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Economic and Social Policy at the Local Level (1986)

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The BD cannot participate in the party leadership meeting; he was called to Berlin on short notice by the minister. I try to imagine how many work days he alone would need to control and analyze all thirty-six of his positions once a month and give instructions….

[ . . . ]

Three years ago it was still possible to run through the cold rolling mill in ten minutes. Today you need three-quarters of an hour for it. Longer than for the entire town center of Salzungen, says HDF. The party should think in that kind of magnitude when they work out programs …

[HDF continues]: As casually as the economic strategy of the party – the unity of economic and social policy – is repeated before every talk, every discussion, it is not all that easy to implement in practice. To assert the economic policy here in the cold rolling mill – two-digit increase rates are to be achieved with new technology – that’s a reasonable, calculable, and, despite all the problems, solvable task. The social policy, too, the improved working conditions, a new cafeteria … everything in this case could be planned and is a familiar quantity. It would even be relatively simple to explain the unity of economic and social policy in such a way that everyone understood: The faster and cheaper the production in the factories, the more apartments that can be built and the more daycare facilities there could be. Even with the slogan: “We are accomplishing something, we’re accomplishing something for ourselves,” it would be generally possible to argue very convincingly, says The First, and then continues: But as soon as things get concrete, in the basic organization and with each and every comrade in the factory – where all strategies are first implemented – things are more complicated. People like to talk and write about the “We are accomplishing something for ourselves”: the new apartment, the new youth club, the color TV. But not everyone would be prepared to talk openly and honestly with the same enthusiasm about what each one, really each individual, does in return. But only there do we finally come full circle: with the work of the individual, the connection between economic and social policy. That is why the programs of the party, which were put together in these days, included not only economic tasks, but especially also questions of ideology, openness, honesty, criticism and self-criticism. Just like the party decided …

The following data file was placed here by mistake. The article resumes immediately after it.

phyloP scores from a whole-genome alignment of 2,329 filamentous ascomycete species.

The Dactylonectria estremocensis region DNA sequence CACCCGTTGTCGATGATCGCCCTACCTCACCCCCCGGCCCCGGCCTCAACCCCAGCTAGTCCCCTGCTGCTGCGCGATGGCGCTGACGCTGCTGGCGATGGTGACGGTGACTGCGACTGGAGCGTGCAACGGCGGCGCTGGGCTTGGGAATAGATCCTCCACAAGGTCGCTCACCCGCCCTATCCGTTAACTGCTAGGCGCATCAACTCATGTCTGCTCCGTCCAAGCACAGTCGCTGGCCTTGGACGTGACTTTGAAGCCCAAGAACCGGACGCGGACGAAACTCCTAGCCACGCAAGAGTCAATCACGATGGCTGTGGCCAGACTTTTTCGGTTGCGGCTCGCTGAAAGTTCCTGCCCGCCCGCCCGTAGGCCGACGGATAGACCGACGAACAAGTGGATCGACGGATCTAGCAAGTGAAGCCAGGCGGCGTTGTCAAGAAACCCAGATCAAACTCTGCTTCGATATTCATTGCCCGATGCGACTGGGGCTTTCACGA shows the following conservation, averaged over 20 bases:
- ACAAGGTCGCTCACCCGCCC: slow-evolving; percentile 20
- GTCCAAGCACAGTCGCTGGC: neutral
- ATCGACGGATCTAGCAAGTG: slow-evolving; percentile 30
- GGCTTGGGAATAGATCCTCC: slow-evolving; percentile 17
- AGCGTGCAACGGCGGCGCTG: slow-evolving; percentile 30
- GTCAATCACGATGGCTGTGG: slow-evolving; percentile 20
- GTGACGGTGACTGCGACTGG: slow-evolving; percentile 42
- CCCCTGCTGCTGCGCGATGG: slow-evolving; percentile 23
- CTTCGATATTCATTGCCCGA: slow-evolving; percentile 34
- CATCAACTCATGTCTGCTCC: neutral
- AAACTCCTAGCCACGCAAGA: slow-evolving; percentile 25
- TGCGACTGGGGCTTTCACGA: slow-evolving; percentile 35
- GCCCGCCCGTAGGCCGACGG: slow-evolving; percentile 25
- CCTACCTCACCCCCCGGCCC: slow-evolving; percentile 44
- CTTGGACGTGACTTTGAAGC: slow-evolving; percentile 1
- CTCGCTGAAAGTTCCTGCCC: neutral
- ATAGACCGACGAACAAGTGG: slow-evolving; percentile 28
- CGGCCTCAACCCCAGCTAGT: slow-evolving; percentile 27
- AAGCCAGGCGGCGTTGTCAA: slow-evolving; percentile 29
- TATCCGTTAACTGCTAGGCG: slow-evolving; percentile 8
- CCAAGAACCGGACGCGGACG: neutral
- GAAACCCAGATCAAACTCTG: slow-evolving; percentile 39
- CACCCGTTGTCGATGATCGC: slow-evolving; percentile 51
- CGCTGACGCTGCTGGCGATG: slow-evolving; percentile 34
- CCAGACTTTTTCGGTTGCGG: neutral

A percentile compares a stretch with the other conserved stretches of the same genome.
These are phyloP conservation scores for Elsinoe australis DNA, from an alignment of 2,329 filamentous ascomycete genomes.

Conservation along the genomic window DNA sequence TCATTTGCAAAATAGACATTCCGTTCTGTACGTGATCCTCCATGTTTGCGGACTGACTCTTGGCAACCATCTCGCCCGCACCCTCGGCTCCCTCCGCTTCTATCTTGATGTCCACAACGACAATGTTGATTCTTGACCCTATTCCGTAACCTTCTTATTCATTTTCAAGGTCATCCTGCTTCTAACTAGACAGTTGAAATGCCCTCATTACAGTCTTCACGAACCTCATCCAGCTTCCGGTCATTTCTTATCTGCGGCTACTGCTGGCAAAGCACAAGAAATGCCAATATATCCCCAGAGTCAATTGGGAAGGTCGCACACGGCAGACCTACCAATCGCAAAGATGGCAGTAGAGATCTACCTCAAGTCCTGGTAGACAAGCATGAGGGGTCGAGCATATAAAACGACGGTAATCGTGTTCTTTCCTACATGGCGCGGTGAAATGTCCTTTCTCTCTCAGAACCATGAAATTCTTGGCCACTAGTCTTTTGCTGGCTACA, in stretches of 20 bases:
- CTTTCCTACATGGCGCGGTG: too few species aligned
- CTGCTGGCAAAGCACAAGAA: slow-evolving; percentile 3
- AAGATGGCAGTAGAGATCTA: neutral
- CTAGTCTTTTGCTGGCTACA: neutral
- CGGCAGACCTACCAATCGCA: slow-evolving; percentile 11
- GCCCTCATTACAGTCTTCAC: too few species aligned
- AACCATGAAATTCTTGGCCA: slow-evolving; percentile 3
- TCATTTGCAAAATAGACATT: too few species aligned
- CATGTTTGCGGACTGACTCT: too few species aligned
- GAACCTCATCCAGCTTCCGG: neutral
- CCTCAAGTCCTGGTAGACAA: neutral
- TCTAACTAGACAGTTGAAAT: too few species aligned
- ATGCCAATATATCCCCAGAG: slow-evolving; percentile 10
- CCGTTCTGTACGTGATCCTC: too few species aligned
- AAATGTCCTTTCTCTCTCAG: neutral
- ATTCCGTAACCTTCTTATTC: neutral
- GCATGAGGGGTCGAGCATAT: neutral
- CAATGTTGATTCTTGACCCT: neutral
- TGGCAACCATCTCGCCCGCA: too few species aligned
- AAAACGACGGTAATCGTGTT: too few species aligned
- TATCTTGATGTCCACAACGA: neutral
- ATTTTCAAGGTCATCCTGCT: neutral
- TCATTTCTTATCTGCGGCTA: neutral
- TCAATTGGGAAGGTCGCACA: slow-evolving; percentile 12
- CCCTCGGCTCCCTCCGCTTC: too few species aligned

Source: Landolf Scherzer, Der Erste. Eine Reportage aus der DDR [The First. Reportage from the GDR]. Cologne, 1989, pp. 196-200.

Translation: Allison Brown

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